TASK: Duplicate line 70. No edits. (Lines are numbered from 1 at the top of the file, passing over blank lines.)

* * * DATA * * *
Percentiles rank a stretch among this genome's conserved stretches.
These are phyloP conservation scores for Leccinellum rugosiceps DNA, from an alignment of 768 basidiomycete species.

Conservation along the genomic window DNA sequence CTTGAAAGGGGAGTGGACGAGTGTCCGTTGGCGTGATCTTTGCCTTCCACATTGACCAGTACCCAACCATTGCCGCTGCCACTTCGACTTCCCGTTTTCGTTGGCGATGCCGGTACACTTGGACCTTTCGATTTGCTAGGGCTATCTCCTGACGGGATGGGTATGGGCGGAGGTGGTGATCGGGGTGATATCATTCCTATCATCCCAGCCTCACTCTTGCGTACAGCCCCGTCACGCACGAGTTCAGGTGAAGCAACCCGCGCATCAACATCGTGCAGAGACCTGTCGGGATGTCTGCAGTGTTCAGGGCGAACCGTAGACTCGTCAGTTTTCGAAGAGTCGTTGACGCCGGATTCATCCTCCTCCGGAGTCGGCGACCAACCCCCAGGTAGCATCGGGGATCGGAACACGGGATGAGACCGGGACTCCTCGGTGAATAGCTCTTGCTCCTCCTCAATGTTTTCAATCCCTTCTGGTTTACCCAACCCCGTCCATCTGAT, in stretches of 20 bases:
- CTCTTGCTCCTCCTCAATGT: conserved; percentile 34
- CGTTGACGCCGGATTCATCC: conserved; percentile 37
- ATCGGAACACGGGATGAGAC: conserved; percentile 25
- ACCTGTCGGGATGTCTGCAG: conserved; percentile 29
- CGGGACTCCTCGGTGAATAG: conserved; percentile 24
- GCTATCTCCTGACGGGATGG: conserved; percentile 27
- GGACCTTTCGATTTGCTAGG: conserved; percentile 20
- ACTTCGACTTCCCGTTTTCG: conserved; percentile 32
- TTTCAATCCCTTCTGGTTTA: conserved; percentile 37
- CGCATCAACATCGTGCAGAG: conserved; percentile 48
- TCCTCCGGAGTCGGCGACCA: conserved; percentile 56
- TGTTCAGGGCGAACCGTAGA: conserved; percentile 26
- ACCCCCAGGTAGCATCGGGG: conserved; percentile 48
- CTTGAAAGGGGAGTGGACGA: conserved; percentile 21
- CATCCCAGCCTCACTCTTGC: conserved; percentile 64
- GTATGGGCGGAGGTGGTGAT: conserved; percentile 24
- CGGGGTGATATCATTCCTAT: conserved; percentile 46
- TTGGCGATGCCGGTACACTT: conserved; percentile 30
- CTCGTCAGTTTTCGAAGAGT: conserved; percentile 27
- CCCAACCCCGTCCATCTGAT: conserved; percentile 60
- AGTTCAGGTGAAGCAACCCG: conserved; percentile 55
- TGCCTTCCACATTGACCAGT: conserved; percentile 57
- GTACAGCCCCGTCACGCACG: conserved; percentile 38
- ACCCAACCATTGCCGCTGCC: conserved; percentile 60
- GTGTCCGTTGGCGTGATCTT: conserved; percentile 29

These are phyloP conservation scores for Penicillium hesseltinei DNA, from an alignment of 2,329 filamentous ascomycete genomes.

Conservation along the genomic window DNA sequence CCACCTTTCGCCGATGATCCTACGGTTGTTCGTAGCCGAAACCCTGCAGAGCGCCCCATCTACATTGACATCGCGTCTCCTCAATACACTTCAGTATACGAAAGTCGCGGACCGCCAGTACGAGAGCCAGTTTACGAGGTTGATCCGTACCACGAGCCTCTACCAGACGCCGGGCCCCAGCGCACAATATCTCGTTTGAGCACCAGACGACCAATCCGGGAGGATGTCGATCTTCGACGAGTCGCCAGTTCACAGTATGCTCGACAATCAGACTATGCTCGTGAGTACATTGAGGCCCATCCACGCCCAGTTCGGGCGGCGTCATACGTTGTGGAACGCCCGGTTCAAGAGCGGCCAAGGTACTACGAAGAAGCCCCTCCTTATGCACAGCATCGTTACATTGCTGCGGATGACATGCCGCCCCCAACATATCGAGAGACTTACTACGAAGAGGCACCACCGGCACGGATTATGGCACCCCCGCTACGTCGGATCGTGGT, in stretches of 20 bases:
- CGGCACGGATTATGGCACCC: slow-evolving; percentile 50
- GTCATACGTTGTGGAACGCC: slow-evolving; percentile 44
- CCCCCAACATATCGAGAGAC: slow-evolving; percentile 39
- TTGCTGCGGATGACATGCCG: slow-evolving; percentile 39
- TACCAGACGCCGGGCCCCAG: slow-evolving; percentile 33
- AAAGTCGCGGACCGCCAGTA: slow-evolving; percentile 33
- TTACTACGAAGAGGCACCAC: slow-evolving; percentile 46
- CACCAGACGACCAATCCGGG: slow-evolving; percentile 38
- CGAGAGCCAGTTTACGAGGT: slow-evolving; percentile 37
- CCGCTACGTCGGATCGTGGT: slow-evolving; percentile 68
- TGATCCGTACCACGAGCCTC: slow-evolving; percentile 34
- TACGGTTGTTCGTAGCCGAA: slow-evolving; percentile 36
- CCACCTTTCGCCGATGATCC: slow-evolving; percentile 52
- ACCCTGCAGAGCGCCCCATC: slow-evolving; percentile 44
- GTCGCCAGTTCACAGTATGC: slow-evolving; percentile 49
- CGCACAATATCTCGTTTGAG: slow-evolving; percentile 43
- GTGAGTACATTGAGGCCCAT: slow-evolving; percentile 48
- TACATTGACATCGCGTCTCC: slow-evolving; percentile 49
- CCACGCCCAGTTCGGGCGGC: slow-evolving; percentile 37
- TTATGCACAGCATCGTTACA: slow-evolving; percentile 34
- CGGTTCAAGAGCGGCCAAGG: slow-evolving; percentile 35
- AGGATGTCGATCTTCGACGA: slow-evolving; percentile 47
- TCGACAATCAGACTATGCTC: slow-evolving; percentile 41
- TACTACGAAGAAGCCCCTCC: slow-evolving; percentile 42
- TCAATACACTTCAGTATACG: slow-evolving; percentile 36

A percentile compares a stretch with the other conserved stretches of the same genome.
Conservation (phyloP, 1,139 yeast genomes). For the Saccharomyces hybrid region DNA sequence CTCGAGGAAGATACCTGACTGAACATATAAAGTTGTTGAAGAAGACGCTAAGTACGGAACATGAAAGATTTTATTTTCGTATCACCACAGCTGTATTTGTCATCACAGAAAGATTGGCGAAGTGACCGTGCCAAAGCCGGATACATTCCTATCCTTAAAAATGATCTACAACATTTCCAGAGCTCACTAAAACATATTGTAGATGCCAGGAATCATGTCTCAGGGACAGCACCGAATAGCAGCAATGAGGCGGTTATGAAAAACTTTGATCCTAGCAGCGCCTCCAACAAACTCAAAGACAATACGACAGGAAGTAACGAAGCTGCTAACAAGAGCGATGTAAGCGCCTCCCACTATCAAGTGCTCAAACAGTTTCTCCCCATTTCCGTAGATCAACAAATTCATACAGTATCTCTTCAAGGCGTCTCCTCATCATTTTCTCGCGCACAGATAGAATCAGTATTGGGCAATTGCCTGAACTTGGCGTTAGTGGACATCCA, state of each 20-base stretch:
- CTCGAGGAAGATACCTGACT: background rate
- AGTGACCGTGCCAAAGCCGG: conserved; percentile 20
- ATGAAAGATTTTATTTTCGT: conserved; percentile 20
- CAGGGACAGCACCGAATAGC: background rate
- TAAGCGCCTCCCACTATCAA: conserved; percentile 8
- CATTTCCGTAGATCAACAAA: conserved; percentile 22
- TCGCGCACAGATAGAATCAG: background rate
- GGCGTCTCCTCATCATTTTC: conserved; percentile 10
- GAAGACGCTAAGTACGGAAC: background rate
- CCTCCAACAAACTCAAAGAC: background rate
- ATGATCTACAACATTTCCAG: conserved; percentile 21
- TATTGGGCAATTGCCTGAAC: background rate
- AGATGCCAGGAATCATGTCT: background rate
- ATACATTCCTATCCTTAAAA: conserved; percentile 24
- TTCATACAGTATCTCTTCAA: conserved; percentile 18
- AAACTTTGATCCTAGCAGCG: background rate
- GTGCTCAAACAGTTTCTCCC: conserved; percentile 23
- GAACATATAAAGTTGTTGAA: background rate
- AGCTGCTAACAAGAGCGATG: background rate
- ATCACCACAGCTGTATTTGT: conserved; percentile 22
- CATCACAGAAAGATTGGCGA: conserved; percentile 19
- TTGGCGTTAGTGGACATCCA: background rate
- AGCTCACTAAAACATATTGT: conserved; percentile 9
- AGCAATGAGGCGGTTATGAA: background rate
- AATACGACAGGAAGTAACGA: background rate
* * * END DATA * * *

- AGATGCCAGGAATCATGTCT: background rate